Hunger report data consistent with needs in Fort Wayne & northeast Indiana

Community Harvest Food Bank of Northeast Indiana

News release from Community Harvest Food Bank:

Hunger Report Data Consistent with Needs in Fort Wayne & northeast Indiana

(August 18, 2014) – The faces of hungry people are different, but the number of hungry people in Fort Wayne and northeast Indiana largely remains unchanged, says our region’s expert on hungry Hoosiers. “I’m particularly concerned about the rising number of hungry school children and seniors,” says Jane Avery, executive director, Community Harvest Food Bank of Northeast Indiana, Inc.

Feeding America, the nation’s largest domestic hunger relief organization, released a report indicating one in eight Hoosiers living in Central Indiana are receiving emergency food distributed by church pantries and food banks. The information is part of a national study commissioned by Feeding America. Although Community Harvest did not participate in the report, Avery said her organization’s data is consistent with the Feeding America report.

Over the past 12 months, Avery said more than 90,000 unique/unduplicated residents of northeast Indiana received food from Community Harvest or from one of more than 400 member agencies that operate a service to the homeless, soup kitchen or food pantry. Approximately one in 7.5 residents, she said, sought food for themselves or their family (there are more than 654,000 residents living in the nine counties of northeast Indiana served by Community Harvest.) “By and large, the assistance we provide is for a short period of time. An unexpected repair bill to fix the family car or major household appliance causes folks to seek us out,” said Avery.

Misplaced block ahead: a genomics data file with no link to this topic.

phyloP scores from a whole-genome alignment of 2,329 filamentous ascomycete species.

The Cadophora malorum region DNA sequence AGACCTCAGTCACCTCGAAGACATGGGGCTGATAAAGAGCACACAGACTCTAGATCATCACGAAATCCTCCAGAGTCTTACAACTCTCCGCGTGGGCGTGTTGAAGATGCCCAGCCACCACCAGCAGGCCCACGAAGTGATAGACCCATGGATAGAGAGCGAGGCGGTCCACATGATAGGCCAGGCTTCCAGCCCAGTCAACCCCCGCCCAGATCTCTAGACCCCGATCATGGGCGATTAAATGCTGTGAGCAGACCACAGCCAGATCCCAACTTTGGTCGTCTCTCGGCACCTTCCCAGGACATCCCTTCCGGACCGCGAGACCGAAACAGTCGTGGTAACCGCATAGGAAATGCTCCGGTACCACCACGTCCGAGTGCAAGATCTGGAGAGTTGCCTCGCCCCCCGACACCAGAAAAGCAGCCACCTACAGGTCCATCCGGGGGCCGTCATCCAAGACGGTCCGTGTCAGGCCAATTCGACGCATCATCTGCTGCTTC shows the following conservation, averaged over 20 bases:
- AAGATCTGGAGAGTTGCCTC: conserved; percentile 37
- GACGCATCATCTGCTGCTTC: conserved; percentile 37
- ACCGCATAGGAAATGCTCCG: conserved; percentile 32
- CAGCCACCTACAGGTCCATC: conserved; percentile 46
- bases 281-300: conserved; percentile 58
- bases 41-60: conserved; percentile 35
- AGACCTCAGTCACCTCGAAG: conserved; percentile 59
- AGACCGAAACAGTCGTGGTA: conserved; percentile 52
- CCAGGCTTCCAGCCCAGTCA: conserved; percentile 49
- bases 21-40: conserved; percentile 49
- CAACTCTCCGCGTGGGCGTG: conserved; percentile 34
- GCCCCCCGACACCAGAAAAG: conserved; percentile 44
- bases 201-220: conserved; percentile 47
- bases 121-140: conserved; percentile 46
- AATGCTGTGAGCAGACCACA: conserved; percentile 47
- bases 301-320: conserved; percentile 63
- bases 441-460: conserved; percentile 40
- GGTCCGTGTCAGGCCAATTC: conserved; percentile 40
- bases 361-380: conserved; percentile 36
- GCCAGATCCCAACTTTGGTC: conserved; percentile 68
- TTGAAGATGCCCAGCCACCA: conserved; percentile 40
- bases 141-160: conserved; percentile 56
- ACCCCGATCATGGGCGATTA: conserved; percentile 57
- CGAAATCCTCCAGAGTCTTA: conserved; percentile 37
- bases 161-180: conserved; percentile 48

Avery pointed to data that reported more Indiana children under the age of 18 are living in poverty and data from schools that reveals a rising percentage of children eligible for free and reduced price meals.

“We’re blessed to have strong support from food industry partners, individual donors and volunteers. The annual budget of Community Harvest relies on foundations, grants and individuals donors to meet its annual budget expenses of $3.5 million. Last year, the agency distributed more than 12,500,000 pounds of food, most of which came from food drives and food industry partners such as Walmart, Kroger, Meijer, and General Mills to name a few.

Avery also expressed deep appreciation to the 9000 persons who volunteered their services to Community Harvest. “Our volunteers donated more than 66,000 hours or the equivalent of 34 full time employees. That’s incredible,” said Avery.


About Community Harvest Food Bank of Northeast Indiana
Established in 1983, Community Harvest Food Bank of Northeast Indiana, Inc. feeds 21,100 people every week. Community Harvest is one of 202 regional food banks in the United States; there are 11 regional food banks in Indiana. Community Harvest feeds hungry people in the nine counties of northeast Indiana.


Feeding America’s webpage for the Hunger in America study



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